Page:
Living in Leytonstone: Identity and Belonging is a 12-minute film examining the experiences of pupils, staff, and community members in a diverse and multicultural part of East London. Located in the borough of Waltham-Forest, Leytonstone is one of several neighborhoods where immigrants to Britain from the Caribbean, South Asia, Africa, and Eastern Europe have long made their home.
Moderated by BBC special correspondent Razia Iqbal, the film was supported by the Open Society Foundations’ At Home in Europe Project as part of its efforts to explore views and experiences of belonging and identity in 11 cities across Europe. It was recently selected to screen at the London Urban Short Documentary Film Festival (part of the London Short Film Festival), with a series of other films from young urban filmmakers that portray the glory, diversity, and reality of London.
Here, Razia Iqbal talks about her involvement in the making of the film and why she left Leytonstone School a little more hopeful than she went in.
It is an old adage in the movie business that one should never work with animals or children. Notwithstanding that a short film for a particular audience of policymakers is hardly Hollywood, I did approach the project with some trepidation. And the reason why was completely connected to the subject matter. It is hard enough to get adults to confront the thorny issue of identity and belonging, let alone young people who are in the throes of carving it out for themselves in the first place.
I do happen to think that how we navigate our place in the world from a very young age is among the most important building blocks in creating a healthy civil society. And in places where different ethnic backgrounds rub shoulders, sometimes uneasily, it is all the more necessary that these issues are discussed openly.
The young people of Leytonstone School, talking about their lives in front of teachers, turned out to be a surprising bunch. The paraphernalia of making a film must have seemed a little intimidating. But once they started to ignore the presence of the cameras, they began to relax and were quite forthcoming. I think a big part of it was to do with the kinds of open ended questions they were asked, and their willingness to engage with the subject matter.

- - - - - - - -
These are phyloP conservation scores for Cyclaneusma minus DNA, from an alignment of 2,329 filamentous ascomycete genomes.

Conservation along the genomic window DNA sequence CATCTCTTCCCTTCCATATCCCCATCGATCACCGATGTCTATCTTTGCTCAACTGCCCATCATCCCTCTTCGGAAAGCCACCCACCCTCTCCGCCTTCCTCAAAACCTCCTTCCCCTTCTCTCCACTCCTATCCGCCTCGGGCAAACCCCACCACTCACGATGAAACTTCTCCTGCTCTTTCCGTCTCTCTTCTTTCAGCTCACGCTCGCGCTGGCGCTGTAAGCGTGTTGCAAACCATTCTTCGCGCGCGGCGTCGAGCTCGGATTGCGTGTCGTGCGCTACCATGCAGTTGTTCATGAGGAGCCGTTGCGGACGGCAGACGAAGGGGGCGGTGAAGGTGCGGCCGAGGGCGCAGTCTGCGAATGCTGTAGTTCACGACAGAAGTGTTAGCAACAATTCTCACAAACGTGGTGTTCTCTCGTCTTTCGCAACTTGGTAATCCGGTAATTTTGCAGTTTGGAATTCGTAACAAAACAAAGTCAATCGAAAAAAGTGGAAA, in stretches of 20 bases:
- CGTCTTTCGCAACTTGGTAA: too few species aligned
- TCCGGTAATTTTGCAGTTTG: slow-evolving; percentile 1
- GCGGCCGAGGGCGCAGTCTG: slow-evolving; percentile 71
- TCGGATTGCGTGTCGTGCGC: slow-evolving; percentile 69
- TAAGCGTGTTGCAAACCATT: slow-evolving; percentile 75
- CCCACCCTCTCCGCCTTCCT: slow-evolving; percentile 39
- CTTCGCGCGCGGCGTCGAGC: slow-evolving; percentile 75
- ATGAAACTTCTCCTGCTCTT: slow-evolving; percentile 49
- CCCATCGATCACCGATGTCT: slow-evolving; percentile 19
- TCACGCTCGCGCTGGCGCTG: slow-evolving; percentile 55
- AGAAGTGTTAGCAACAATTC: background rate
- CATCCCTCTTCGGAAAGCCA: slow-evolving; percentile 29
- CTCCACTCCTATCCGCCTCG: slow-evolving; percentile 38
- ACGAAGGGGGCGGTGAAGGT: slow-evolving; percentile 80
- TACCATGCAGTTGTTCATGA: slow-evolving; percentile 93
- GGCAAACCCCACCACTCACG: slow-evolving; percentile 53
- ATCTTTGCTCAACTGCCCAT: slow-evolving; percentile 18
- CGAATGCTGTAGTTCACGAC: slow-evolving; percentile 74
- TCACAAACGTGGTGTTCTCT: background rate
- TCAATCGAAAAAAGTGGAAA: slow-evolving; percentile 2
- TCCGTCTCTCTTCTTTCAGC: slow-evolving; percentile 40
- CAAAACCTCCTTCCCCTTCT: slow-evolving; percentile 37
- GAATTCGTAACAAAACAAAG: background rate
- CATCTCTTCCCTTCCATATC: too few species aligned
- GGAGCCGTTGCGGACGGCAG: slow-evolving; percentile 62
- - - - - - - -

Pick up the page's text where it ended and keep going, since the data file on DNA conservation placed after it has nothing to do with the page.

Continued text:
It was quickly obvious that the school presented a good model for a multicultural institution, where the children mixed easily and were interested in other people’s experiences. But I was most struck by the distinctions some of the children made about the way they socialized in school—by and large quite willingly and with an openness which was genuinely heartwarming—and the way in which they socialized outside school. That appeared to be more limited by where they lived and who their parents socialized with. It was a common experience that those kids who were from different backgrounds tended to mix at school but not outside school. That seems to me to be an area worthy of some study and reflection.
Being a member of that often-reviled group, the media, it was not surprising to me that for the children, TV, newspapers, and journalists in general were held responsible for the negative images of black and minority ethnic groups and in particular of Muslims. Some of their comments were spot on, but I left feeling hopeful that it is their generation, knowing, smart, and open to learning, who can remake their own societies in their image, without feeling anything is being imposed from the outside.
I loved talking to the pupils of Leytonstone school. It is meant genuinely when I say it is a privilege to have conversations with anyone who is willing to speak honestly about issues that matter and the young people who took part in this film were generous and courageous in their willingness to talk about who they are, how that makes them feel, and where their place in society is and could be.